history · edit · permalink · close · delete · flag
Why should this post be closed?

This post was sourced from It is licensed under CC BY-SA 3.0.


6 answers


It really depends on how you write it, how important all the components are, and if you can construct a consistent narrative journeying through the story.

Think back to all the big budget movies you've seen where there are giant armies and dozens of characters fighting on screen. The scenes are usually chaotic with lots of things happening at the same time, and in many cases it's just too hard to follow. But some of them work out well because they focus on specific narratives at a time, and use the rest of the battle as a backdrop. For example, in the battle of Helm's Deep, we spend a lot of time following the characters we know, witnessing things through their eyes, and it's okay if we don't see everything in the fight because we're focused on the parts that are important.

In written text, it can be a little more challenging because you can't show simultaneous action well, so there's a big risk that you end up with a muddled and confusing mess. But it's not impossible.

The Wheel of Time had an epic fate-of-the-world battle, "The Last Battle", where all the characters in the 14-book series got together in a last desperate struggle. In this fight, seventeen factions of light take on seven groups of shadow, and each force's story is told from the perspective of one or more characters associated with that group - the characters readers have followed along throughout the series. All the character stories and plot threads are given space for resolution, and the battle chapter clocks in at a massive 81,000 words, more than the entire first Harry Potter novel!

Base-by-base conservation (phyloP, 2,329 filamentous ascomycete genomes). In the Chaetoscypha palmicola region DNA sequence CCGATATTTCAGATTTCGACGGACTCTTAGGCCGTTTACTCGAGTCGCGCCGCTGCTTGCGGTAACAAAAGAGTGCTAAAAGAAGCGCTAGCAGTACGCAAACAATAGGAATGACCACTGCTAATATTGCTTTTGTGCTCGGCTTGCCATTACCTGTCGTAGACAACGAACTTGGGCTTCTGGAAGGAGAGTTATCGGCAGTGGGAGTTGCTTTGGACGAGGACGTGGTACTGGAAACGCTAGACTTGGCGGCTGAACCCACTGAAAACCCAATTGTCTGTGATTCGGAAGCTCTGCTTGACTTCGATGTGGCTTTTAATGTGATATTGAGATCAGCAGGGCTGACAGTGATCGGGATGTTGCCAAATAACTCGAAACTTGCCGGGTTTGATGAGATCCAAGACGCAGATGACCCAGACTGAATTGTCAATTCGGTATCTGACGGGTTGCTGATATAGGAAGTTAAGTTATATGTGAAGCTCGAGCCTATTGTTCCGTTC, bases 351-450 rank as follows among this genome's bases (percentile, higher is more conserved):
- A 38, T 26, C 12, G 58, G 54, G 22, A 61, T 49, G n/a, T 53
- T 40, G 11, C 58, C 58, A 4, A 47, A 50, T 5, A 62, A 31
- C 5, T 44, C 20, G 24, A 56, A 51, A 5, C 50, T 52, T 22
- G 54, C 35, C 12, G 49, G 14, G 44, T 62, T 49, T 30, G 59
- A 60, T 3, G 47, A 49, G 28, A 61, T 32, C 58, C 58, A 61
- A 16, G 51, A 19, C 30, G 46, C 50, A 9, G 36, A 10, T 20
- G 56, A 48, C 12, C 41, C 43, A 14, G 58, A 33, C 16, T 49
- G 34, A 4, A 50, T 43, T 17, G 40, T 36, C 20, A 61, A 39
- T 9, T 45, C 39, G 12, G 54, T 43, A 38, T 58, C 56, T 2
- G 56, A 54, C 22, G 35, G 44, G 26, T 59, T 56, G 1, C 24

You don't have nearly so many individuals and probably won't need 273 pages for your battle, but some of the things that worked for Robert Jordan may work for your case.

It sounds like you have multiple point-of-view characters you've been building up through your story. Your battle is large enough, you can tell different parts of the battle through the lens of your major characters. Break it down into the individual narratives and you can relay it like a sequence of events taking place as part of the overall conflict. Similar to how you've broken it down in your question, you can start with a few groups and their skirmish, and then have the next group show up, and the next, and the next as things spiral into chaos.

But also take care to keep the narrative scope small enough so that it doesn't become overwhelming. If Gang 1 manages to escape from Gang 2 for a while, Gang 2 can temporarily drop out of the narrative while Gang 1 encounters another gang until it's time for Gang 2 to resurface again.

Just like in the movies, if you have too many characters on screen at the same time, then the individual actions of each get lost in the shuffle. If you can keep the focus on a few characters at any given time - say, a half-dozen or so - it'll be easier to follow along.

history · edit · permalink · delete · flag



Let's take a look at the Battle of the Pelennor Fields in the Lord of the Rings: